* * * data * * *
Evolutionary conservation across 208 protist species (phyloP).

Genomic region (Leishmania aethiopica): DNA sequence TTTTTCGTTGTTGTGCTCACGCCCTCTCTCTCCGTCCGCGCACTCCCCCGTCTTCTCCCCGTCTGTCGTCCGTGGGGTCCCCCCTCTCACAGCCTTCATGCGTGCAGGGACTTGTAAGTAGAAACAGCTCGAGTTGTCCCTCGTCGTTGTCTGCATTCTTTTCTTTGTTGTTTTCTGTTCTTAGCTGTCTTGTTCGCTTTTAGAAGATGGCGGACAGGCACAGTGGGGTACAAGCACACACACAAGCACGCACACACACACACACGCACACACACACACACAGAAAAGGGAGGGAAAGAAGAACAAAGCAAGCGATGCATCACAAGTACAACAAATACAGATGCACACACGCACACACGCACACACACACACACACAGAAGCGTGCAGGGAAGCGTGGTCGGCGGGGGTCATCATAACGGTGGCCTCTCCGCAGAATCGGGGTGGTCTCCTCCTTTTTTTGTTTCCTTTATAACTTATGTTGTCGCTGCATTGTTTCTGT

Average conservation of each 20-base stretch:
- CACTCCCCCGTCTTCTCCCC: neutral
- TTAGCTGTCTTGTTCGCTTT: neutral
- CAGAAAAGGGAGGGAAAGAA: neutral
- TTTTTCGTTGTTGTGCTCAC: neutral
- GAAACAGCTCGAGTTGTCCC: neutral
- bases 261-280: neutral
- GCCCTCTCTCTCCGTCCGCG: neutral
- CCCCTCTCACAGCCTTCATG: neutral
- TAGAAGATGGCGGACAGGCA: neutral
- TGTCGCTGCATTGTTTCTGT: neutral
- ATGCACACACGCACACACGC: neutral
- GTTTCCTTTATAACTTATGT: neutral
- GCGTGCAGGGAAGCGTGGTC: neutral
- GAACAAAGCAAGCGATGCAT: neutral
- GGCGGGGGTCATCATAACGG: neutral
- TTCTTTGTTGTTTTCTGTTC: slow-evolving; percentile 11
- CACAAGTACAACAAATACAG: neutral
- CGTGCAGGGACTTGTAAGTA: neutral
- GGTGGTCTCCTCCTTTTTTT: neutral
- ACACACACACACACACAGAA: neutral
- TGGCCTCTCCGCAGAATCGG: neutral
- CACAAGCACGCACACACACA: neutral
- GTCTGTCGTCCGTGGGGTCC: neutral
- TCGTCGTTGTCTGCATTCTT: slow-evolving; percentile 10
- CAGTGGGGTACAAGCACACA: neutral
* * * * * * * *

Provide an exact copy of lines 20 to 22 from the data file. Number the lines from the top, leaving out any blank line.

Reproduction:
- CACAAGTACAACAAATACAG: neutral
- CGTGCAGGGACTTGTAAGTA: neutral
- GGTGGTCTCCTCCTTTTTTT: neutral